” Where there is no wood, the fire goes out; and where there is no talebearer, strife ceases” (Prov. 26:20).
“The words of a talebearer are like tasty trifles, and they go down into the inmost body” (Prov. 18:8).
A talebearer is a vehicle for gossip, chatter, idle talk, hearsay, and rumors. I picture a parade float with the very self-important queen seated on a throne tossing candy to the crowd as they slowly go by. In much the same way, a talebearer is tossing all kinds of tasty little morsels to one and all. “Did you hear….?” Another name for a talebearer is a blabbermouth. Not a nice description.
Gossip usually has some truth in it, but it is usually mixed with a large helping of untruth. Then it is passed around from one blabbermouth to another. Tattling is another word for gossiping. A tattler is tossing out secrets, usually trying to get people in trouble by “telling on them.” But it is usually only half the story that they tell.
When our children were in a squabble, my husband would speak to them one at a time: “Tell me what you did.” More often than not the child would respond, “He…” or “She…” That’s the half of the story we all are eager to tell.
As we raise our children, we want them to stay away from gossip, idle chatter, rumor, and hearsay, but they might have to live alone on a desert island to avoid it all together. That’s not likely, so we ought to be teaching them what to do about gossip when they hear it. We don’t want them to pass it on.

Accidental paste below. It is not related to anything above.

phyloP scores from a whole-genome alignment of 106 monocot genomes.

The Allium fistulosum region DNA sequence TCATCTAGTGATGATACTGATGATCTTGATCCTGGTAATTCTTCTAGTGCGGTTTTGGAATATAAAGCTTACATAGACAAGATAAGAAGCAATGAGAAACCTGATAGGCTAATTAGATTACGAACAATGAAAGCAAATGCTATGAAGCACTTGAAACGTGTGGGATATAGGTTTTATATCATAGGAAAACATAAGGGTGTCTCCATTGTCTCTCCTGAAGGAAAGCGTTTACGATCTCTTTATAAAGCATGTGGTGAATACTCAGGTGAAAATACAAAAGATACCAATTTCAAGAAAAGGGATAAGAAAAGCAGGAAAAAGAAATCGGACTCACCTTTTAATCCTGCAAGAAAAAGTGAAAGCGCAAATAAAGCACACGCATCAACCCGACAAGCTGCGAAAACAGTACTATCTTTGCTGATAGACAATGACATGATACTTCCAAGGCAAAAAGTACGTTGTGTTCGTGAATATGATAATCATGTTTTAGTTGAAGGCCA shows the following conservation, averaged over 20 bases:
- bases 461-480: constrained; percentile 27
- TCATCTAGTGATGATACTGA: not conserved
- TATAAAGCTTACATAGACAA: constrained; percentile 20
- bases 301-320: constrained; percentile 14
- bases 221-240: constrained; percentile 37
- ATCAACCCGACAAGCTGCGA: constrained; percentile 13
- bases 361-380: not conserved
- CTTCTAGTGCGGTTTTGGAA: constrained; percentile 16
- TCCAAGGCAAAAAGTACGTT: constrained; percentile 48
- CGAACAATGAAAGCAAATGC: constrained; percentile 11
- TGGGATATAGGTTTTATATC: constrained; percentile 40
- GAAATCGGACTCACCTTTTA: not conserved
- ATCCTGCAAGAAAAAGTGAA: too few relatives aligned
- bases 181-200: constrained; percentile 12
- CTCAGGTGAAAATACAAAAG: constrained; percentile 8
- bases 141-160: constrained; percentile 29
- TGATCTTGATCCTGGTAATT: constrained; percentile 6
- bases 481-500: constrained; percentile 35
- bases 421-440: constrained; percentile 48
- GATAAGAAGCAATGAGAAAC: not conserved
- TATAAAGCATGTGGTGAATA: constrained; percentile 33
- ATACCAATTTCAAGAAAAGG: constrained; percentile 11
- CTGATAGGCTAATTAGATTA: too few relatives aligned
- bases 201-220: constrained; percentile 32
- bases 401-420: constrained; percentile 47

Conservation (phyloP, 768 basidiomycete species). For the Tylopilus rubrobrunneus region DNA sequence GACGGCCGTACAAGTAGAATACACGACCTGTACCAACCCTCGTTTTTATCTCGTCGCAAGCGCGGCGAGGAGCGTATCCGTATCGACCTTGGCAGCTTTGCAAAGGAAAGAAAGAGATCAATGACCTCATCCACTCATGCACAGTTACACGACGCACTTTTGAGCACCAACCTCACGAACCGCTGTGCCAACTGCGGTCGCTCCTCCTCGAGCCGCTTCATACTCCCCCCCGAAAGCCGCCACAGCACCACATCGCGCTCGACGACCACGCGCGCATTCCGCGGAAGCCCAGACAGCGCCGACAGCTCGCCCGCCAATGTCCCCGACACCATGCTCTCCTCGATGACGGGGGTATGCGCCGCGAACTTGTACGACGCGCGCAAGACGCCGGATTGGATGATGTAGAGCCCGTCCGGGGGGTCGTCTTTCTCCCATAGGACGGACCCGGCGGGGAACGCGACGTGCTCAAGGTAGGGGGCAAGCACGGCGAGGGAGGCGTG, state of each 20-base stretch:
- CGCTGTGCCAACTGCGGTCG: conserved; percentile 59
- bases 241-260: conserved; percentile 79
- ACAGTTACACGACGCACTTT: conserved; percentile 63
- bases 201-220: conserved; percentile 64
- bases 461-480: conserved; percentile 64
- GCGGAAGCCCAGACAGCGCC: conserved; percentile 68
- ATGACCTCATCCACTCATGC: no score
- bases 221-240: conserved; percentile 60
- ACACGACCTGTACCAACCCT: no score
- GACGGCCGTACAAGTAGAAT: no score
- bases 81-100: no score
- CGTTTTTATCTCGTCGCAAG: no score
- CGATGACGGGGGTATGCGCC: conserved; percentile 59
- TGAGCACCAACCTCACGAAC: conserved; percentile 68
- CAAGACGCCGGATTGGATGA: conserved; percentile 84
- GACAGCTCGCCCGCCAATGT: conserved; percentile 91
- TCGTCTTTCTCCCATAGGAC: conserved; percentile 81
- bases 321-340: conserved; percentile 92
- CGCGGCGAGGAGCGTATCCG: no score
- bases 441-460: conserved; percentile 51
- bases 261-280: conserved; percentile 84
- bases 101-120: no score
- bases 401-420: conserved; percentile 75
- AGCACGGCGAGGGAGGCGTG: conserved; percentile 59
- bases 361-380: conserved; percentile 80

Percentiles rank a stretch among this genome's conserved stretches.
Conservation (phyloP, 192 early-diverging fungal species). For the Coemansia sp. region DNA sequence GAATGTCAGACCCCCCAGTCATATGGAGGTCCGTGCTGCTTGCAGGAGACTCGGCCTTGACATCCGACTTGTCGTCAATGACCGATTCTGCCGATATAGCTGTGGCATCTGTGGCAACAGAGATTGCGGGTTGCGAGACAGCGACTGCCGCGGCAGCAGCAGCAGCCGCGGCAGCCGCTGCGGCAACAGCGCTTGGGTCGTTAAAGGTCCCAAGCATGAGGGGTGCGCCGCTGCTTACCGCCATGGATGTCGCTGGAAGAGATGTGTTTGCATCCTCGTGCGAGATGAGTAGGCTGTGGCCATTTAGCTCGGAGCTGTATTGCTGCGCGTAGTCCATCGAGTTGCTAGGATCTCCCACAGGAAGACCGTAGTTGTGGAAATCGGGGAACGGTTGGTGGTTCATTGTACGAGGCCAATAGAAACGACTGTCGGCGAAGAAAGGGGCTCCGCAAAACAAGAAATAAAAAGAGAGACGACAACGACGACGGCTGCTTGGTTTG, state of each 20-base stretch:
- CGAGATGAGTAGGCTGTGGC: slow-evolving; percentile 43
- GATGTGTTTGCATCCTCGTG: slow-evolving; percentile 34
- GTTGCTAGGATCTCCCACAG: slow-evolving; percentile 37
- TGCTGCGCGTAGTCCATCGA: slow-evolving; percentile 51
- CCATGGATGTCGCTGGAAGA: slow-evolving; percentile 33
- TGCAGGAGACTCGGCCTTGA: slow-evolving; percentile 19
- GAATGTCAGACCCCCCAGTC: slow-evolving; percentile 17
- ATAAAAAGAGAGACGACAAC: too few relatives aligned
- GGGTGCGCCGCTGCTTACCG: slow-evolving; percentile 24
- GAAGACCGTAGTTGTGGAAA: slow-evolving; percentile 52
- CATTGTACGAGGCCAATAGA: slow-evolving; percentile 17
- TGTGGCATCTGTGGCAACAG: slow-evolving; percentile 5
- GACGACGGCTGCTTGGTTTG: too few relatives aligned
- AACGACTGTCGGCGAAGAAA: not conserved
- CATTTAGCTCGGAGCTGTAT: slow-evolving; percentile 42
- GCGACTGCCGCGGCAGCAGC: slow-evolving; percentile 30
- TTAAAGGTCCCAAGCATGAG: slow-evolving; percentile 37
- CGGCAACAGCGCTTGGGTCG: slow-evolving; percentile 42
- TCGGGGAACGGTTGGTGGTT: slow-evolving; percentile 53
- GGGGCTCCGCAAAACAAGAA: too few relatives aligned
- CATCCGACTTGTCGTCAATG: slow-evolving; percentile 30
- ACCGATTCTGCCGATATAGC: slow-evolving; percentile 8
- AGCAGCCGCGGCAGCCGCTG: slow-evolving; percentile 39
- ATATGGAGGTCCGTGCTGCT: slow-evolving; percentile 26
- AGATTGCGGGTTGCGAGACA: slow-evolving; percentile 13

The first thing we must recognize is that we all have an appetite for such things. Proverbs says gossip is like “tasty trifles” or chocolate chips (my translation). A little handful from time to time can’t do much harm, or so we think. But this verse says they go down “into the inmost body.” And they can’t do any good there. In fact, it’s like eating poison. The gossip hurts her own soul.
Talebearers also kindle strife. They keep the hostilities fresh even after no one can remember what started the feud in the first place. Tale-bearing brings judgment. God holds us accountable for every idle word. How much more for those words calculated to stir up trouble?
In Paul’s letter to Timothy he addressed the trouble caused by idle women who are “wandering about house to house” drinking coffee and wasting time “saying things which they ought not” (1 Tim. 5:13). These things on the “ought not” list no doubt include gossip and tale-bearing. They should not be talking that way about their husbands, children, friends, pastors, church, school, or neighbors. They are passing around tasty little morsels that will give everyone an eventual stomach ache.
Whenever Scripture gives us a “no” to obey, it is always wise to consider the “yes” we have instead. We are to be always giving thanks, for example. Instead of passing around gossip, pass around a little gratitude and thanksgiving. Don’t be drawn in. Change the subject.
6 thoughts on “February 18: Tasty Morsels”
Always a good reminder? Thank You!,
Funny that now-a-days we don’t even have to go house to house to be gossip…..facebook (among others) comes right into your house. Too convenient!!
Somewhat considering passing this along to someone whose phone calls I avoid like the plague, and measuring it with a dose of what your mom said yesterday. Love your handy interpretation though, my kids struggle with not passing along little chocolate chips on each other sometimes as well…might be a new catch phrase-“are you tossing chocolate about your sister?!” 😉
“Don’t be drawn in. Change the subject.” How beautifully said. I will pray to always remember this line. Thank you for the reminder.
any other additional advice besides changing the subject when gossip readily present in a one on one conversation or in a bible study setting? Do you stop them mid-sentence or let them finish? What about during prayer requests?
I think this can apply to Facebook too – at least I can identify the same appetite for tasty morsels, and I have the same blech feeling of indulging in junk food afterwards.